BILL LAMPSON, president of Lampson International, which builds and rents heavy-lift construction cranes; Kennewick, Wash. “We’ve sold a couple of big machines that we manufacture to the Chinese, for their nuclear program, and we’re presently constructing a very large machine for the Japanese for their nuclear program. But here in the United States, business has of course been down for essentially the last three years, since the late fall of 2008. We serve the general construction industry that builds nuclear power plants, bridges, stadiums. When those major projects are not going forward, there’s very little demand for our equipment. There’s just not a lot of confidence in the economy, and that, coupled with the regulatory program that’s going on and the taxes that corporations are charged at, makes it less attractive to make investments. People that have money, such as the oil companies and the mining companies and utility companies, they’re hesitant to invest in major projects.”

ELIZABETH CHARNOCK, founder of Cataphora, which makes software that analyzes Internet activity; Redwood Shores, Calif. “As economic news worsens, a small business tends to get paid later and later, if at all. I’ve learned that when the going gets tough, you’ve got to stand up for yourself and show that you’re the least likely person to be bullied — not the most, even if you’re wearing a pretty dress. We took two steps. First, we hired an ex-Army Ranger who had served in Iraq to chase down receivables — he’s got a finance degree, too. The second thing we did was let it be known that we’ll fight over a $100 invoice. We’ll call up and ask, ‘is there a reason this hasn’t been paid?’ In this economy, you have to get your teeth out and fight.”

Darren Dahl and Adriana Gardella contributed reporting.

Article source:

Shares Decline as Wall Street Waits on Washington

Wall Street stocks fell Tuesday as Washington lawmakers remained in a bitter stalemate over how to resolve the nation’s debt problems.

Republican and Democratic leaders have offered competing proposals to avoid a catastrophic default on the government’s debt. But a resolution still appeared a long way off. President Barack Obama called for a compromise in a televised address late Monday, but House Speaker John Boehner said efforts to negotiate with the White House had been futile.

By mid-morning, Dow Jones industrial average was down 89.04 points, or 0.71 percent, to 12,503.76.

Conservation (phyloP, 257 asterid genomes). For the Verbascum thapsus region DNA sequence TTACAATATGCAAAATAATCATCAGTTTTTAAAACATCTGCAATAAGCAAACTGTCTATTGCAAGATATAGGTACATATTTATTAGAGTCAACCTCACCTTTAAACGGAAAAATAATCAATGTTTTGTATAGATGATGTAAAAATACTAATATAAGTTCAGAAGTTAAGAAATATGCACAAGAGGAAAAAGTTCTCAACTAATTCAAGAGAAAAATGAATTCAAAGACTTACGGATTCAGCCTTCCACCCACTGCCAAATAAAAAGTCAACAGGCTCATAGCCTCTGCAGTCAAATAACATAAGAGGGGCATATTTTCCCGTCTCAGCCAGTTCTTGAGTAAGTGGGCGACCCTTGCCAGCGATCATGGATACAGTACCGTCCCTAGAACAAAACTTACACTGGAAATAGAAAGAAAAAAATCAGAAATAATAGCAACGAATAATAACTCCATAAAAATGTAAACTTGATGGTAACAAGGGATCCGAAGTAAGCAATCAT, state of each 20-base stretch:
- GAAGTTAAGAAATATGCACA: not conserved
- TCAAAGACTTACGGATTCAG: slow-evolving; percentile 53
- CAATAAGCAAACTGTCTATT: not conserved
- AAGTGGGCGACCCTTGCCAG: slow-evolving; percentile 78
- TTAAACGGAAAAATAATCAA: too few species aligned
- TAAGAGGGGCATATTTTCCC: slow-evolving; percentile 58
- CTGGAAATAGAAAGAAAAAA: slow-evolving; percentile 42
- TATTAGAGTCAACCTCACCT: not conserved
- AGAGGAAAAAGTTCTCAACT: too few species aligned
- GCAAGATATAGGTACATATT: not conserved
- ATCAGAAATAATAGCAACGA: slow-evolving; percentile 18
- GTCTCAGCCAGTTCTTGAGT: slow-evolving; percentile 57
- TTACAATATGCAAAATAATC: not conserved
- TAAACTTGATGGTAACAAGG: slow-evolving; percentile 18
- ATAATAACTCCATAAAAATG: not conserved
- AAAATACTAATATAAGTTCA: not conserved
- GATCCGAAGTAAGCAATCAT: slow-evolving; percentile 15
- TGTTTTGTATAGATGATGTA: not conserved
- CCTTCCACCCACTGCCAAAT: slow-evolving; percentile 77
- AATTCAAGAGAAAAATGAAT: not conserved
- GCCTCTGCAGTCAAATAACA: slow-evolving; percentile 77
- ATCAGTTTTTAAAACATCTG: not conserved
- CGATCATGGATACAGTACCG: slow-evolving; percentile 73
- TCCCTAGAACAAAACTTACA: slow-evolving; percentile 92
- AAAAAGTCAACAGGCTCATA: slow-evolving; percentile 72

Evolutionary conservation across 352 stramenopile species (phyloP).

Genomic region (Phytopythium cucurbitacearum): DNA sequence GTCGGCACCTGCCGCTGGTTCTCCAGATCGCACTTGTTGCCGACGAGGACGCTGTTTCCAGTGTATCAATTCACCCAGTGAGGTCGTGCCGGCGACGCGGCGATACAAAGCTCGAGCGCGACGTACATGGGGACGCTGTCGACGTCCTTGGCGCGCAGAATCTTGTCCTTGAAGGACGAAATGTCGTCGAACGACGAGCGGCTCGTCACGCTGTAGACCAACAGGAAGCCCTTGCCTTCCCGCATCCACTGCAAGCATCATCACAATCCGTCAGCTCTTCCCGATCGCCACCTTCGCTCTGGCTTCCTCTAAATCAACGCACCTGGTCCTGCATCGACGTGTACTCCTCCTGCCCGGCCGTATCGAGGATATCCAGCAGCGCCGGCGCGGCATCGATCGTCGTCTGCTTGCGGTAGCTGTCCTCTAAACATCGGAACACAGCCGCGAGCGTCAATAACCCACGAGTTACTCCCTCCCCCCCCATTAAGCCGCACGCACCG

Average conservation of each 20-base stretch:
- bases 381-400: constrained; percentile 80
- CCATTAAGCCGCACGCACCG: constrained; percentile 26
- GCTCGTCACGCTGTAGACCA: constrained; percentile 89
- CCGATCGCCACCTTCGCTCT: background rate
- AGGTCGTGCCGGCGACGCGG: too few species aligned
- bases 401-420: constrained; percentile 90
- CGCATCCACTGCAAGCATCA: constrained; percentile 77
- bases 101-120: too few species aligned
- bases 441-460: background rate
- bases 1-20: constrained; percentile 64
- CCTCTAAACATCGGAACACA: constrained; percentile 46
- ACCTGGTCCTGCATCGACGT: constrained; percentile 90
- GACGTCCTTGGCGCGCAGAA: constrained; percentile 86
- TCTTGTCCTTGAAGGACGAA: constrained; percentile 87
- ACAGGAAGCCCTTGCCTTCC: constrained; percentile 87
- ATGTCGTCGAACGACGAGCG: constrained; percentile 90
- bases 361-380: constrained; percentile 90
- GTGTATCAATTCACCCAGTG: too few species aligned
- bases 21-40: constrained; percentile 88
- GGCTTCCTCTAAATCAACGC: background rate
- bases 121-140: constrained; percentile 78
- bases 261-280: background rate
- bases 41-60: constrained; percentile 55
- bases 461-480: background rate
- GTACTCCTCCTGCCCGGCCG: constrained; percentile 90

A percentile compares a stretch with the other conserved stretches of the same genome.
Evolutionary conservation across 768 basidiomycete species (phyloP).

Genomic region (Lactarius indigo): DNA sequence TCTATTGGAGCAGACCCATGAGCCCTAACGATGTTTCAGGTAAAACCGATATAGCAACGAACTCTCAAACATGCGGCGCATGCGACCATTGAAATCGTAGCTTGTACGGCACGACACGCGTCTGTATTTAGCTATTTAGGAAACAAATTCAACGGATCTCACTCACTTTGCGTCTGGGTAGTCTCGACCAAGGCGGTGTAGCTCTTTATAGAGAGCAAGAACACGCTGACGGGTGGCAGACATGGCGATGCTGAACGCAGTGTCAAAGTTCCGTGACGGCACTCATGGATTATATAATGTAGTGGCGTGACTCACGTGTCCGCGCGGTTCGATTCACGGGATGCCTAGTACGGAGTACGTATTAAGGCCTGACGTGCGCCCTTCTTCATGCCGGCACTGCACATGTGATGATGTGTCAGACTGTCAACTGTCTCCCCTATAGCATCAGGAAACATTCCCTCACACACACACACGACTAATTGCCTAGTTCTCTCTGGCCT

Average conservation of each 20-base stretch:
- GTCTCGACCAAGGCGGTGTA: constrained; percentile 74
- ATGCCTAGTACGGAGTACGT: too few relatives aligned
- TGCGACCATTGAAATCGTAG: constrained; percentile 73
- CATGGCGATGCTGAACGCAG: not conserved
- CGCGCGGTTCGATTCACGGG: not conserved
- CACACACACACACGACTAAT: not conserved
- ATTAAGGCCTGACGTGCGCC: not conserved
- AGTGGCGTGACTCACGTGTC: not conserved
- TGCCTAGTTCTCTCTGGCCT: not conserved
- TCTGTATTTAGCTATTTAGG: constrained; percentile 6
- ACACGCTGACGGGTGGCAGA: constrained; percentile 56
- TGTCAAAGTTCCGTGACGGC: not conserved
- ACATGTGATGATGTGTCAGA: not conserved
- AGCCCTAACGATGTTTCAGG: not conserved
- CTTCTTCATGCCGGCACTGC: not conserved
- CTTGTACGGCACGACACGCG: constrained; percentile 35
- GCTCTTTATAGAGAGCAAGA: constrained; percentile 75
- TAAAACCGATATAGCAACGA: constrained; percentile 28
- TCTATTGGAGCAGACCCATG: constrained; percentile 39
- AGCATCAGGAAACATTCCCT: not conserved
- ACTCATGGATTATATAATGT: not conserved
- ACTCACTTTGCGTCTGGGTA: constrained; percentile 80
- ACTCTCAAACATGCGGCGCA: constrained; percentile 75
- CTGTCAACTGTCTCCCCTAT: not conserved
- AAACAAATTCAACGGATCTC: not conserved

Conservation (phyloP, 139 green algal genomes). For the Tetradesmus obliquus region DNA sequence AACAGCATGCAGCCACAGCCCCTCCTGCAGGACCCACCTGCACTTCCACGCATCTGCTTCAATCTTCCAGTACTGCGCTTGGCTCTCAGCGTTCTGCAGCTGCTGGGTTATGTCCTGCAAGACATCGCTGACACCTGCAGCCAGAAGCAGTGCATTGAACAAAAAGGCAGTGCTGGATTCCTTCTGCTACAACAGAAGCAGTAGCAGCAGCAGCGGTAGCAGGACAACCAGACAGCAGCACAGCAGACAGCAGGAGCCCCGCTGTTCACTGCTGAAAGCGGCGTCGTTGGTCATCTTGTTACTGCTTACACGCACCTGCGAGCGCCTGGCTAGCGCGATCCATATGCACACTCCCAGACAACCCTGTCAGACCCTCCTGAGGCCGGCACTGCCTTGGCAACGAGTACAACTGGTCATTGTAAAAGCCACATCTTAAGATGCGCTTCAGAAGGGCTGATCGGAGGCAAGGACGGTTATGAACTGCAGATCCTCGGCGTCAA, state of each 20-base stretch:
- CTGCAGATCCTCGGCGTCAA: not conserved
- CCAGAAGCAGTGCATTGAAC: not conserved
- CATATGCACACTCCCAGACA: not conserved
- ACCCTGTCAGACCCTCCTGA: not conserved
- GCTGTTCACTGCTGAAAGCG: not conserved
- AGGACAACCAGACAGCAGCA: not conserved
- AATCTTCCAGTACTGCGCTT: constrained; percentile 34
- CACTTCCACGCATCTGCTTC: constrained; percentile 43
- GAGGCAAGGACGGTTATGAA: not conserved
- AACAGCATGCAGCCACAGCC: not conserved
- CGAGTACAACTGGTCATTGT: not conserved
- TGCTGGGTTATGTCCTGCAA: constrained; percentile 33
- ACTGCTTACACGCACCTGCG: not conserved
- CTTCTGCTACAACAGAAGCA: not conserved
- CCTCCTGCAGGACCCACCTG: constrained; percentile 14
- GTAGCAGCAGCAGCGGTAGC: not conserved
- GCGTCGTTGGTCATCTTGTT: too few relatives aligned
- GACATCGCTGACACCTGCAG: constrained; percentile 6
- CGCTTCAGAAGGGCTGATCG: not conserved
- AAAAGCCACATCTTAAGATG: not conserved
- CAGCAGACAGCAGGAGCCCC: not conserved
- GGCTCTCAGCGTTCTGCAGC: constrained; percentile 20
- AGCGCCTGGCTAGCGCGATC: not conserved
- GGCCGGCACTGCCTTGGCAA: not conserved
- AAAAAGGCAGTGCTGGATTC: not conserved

The Standard Poor’s 500-stock index 6.70 points, or 0.50 percent, to 1,339.73, and the Nasdaq composite index lost 8.62 points, or 0.30 percent, to 2,834.18.

“Right now, everybody’s just on pause, waiting to see what happens with the debt ceiling,” said Dan Neuger, head of American and European active equities at PineBridge Investments.

Worries about debt problems in the United States and Europe have caused the VIX, a measure of the stock market’s volatility, to rise 17 percent in July. But stocks are still up for the month. Through Monday, the Dow was up 1.4 percent, while the S.P. 500 was up 1.3 percent. The Nasdaq composite was up 2.5 percent.

One reason for the gains: stronger earnings. Companies in the S.P. 500 are on track to report record profits in the second quarter. Earnings are expected to rise 12.5 percent compared to the same period a year ago, according to FactSet. Revenue is expected to jump 8.3 percent.

Ford rose about 2 percent after the company’s sales rose more than analysts expected. Its profit fell 8 percent, though, as it spent more on raw materials like steel and copper.

Lockheed Martin rose nearly 3 percent ahead of the opening. The military contractor raised its 2011 earnings forecast after reporting that its profit dipped, in part, because of charges tied to job cuts.

United Parcel Service said its earnings rose 26 percent, helped by continued strength in Asian and European exports. But its stock slipped about 1 percent after its revenue came in lower than analysts had anticipated.

JetBlue also fell about 1 percent after its earnings dropped 19 percent because of higher costs for fuel and maintenance.

Bond yields fell slightly, pushing prices higher. The yield on the 10-year Treasury note fell to 2.99 percent from 3.00 percent late Monday.

Article source: